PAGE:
Hawk

Pilots, aircraft owners and makers are legally required to maintain a safety margin from that condition occurring.

Many birds fly near maximum lift by using feathers on the top of their wings to detect when the airflow over the wings reaches that condition. The bird has evolved a nervous system that enables it to quickly modify its wing shape to manage the flow near maximum lift to maintain safe flight and maximum performance.

Airbus is looking at how to use surfaces on the wing to replicate the control demonstrated by birds.

Can we react quickly enough to define how we can make small changes to the wing and not go beyond a safe condition?” says Dr. Wood. “Our aspiration would be that we create an aircraft in the future that has its own nervous system. A bird doesn’t think, ‘oh, I’m at maximum lift and I have to do this.’ It makes the change automatically.”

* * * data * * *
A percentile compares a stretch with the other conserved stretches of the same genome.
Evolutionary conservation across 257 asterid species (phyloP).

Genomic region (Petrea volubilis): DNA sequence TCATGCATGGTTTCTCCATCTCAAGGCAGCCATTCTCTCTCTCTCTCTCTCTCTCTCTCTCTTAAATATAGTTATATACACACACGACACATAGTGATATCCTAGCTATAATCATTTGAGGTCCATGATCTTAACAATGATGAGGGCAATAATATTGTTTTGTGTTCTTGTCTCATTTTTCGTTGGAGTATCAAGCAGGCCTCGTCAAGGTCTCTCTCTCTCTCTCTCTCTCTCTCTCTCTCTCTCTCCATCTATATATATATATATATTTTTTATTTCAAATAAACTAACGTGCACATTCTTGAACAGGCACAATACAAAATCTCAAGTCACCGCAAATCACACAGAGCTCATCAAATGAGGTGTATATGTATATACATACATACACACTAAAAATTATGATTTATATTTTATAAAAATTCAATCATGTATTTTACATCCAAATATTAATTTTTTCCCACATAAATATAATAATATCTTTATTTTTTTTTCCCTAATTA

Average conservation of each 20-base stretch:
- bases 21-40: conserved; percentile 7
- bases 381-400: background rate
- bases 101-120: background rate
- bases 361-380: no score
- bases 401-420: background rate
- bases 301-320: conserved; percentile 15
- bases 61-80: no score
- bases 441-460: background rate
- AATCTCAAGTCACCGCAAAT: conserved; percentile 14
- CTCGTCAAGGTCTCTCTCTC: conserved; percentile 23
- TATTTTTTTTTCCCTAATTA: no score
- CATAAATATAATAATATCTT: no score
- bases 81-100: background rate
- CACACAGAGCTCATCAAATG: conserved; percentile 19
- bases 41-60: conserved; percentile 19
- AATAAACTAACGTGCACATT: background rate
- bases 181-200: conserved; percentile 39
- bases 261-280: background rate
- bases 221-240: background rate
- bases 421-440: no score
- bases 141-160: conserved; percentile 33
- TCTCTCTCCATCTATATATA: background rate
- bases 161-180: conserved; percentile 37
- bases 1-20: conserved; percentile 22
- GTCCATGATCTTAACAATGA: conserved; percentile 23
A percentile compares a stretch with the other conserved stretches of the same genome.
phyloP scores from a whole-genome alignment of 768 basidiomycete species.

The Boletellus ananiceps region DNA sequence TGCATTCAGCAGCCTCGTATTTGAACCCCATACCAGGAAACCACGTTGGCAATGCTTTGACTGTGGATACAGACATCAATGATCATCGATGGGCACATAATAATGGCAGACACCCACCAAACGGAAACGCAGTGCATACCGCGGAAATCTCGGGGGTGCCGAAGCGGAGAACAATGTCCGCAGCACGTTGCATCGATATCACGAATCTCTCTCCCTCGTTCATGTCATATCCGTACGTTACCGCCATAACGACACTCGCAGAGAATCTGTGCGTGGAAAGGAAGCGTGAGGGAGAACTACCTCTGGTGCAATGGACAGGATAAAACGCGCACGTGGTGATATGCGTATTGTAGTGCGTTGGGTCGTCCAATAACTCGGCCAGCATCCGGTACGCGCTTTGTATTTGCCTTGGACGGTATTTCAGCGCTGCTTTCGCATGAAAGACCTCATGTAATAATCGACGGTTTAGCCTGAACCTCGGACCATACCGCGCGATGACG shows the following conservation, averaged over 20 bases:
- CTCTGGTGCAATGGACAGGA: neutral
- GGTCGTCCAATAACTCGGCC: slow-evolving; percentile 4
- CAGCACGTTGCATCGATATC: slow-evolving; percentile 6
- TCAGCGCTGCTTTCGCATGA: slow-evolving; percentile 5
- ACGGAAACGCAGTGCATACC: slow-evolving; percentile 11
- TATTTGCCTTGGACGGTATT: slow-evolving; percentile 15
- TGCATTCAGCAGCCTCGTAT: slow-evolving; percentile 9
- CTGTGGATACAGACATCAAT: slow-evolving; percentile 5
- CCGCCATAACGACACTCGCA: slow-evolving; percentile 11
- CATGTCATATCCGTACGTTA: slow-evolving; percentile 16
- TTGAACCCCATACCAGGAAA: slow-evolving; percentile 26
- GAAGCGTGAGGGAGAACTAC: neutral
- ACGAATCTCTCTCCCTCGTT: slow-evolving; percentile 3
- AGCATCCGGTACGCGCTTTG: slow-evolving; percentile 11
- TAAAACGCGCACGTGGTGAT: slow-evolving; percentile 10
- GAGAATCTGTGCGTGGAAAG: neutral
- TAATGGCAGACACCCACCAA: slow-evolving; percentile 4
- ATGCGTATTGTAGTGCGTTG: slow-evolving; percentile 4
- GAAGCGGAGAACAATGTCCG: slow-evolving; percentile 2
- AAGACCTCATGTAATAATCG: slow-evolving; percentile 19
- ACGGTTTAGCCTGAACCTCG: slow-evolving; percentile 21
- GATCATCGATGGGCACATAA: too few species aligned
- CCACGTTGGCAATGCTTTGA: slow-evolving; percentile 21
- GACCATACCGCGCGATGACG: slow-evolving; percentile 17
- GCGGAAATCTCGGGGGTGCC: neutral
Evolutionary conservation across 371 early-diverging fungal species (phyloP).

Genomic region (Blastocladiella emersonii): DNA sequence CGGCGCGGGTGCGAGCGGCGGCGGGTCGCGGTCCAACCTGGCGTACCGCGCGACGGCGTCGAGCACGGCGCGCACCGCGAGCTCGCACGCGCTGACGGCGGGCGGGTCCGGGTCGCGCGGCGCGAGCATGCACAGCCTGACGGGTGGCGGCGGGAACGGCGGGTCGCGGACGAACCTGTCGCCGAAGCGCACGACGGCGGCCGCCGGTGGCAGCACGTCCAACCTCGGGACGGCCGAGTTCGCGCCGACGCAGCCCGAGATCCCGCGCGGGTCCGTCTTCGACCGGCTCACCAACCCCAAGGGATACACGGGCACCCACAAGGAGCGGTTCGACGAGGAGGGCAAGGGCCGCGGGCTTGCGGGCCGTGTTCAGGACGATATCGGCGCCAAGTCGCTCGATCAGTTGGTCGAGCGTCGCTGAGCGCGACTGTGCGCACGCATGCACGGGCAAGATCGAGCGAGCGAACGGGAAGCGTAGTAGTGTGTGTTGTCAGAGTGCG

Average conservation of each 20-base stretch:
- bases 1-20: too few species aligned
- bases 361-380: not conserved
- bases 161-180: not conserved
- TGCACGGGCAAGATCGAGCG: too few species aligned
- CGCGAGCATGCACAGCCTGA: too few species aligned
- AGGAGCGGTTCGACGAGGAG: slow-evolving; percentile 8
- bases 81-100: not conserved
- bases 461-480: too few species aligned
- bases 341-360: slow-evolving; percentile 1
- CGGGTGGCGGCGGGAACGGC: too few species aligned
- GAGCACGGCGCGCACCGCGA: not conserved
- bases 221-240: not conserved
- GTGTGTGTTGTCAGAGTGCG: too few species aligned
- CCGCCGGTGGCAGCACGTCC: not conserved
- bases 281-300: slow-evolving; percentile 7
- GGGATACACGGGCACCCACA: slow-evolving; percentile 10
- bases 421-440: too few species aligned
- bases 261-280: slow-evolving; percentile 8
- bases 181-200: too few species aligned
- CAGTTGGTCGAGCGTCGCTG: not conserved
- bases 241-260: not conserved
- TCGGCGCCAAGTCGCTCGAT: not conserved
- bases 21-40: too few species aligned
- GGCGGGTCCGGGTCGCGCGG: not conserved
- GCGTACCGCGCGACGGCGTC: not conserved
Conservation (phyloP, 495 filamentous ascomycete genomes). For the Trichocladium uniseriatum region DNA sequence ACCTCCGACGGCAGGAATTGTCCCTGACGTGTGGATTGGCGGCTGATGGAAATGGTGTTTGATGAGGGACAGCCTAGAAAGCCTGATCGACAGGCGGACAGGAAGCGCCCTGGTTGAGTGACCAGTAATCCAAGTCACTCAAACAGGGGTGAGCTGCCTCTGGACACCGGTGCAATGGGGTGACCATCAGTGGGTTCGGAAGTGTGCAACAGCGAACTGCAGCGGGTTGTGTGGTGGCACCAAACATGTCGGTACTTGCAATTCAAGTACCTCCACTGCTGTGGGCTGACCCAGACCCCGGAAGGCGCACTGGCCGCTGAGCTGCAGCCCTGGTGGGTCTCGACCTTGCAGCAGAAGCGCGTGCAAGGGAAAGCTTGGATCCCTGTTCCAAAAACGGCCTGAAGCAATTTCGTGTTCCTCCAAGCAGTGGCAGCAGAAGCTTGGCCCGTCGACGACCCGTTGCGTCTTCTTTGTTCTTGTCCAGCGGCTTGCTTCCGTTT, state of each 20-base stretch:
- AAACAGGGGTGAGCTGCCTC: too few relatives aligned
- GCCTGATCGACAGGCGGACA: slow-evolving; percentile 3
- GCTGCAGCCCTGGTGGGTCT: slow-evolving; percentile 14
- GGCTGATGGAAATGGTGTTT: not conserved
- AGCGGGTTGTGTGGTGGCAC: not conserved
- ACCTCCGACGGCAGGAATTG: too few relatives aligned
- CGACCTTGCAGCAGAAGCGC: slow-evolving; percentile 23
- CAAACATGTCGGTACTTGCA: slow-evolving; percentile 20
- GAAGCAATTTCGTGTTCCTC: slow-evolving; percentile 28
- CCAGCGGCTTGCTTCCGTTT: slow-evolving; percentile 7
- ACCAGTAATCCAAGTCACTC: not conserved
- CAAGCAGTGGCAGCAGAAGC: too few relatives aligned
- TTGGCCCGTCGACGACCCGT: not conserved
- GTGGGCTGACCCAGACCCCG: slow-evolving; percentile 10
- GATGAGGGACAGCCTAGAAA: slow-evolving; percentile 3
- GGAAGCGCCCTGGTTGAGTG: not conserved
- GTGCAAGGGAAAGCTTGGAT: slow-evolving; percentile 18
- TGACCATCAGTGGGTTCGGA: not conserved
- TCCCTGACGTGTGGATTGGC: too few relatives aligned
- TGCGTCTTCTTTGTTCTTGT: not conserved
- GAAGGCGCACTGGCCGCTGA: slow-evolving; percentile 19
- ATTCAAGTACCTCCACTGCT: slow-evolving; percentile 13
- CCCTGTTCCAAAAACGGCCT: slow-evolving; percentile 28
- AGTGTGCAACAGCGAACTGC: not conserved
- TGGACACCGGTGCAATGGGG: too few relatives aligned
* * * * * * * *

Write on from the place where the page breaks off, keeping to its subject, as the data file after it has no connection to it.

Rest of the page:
The result could allow lower approach and takeoff speeds, as well as lighter wings, saving weight and therefore fuel.

Not all biomimicry involves new technology. Migrating birds fly in V-shaped formations partly because birds behind the leader can save a lot of energy, by flying in its wake.

Geese in flight

Transferring that to aerospace was assumed to require that aircraft fly close together, presenting traffic control, piloting and safety concerns. However, “as we get more understanding as to how and why birds do it, we find that the flapping of their wings destabilizes the wake behind them. So they have to fly close together to gain benefit.”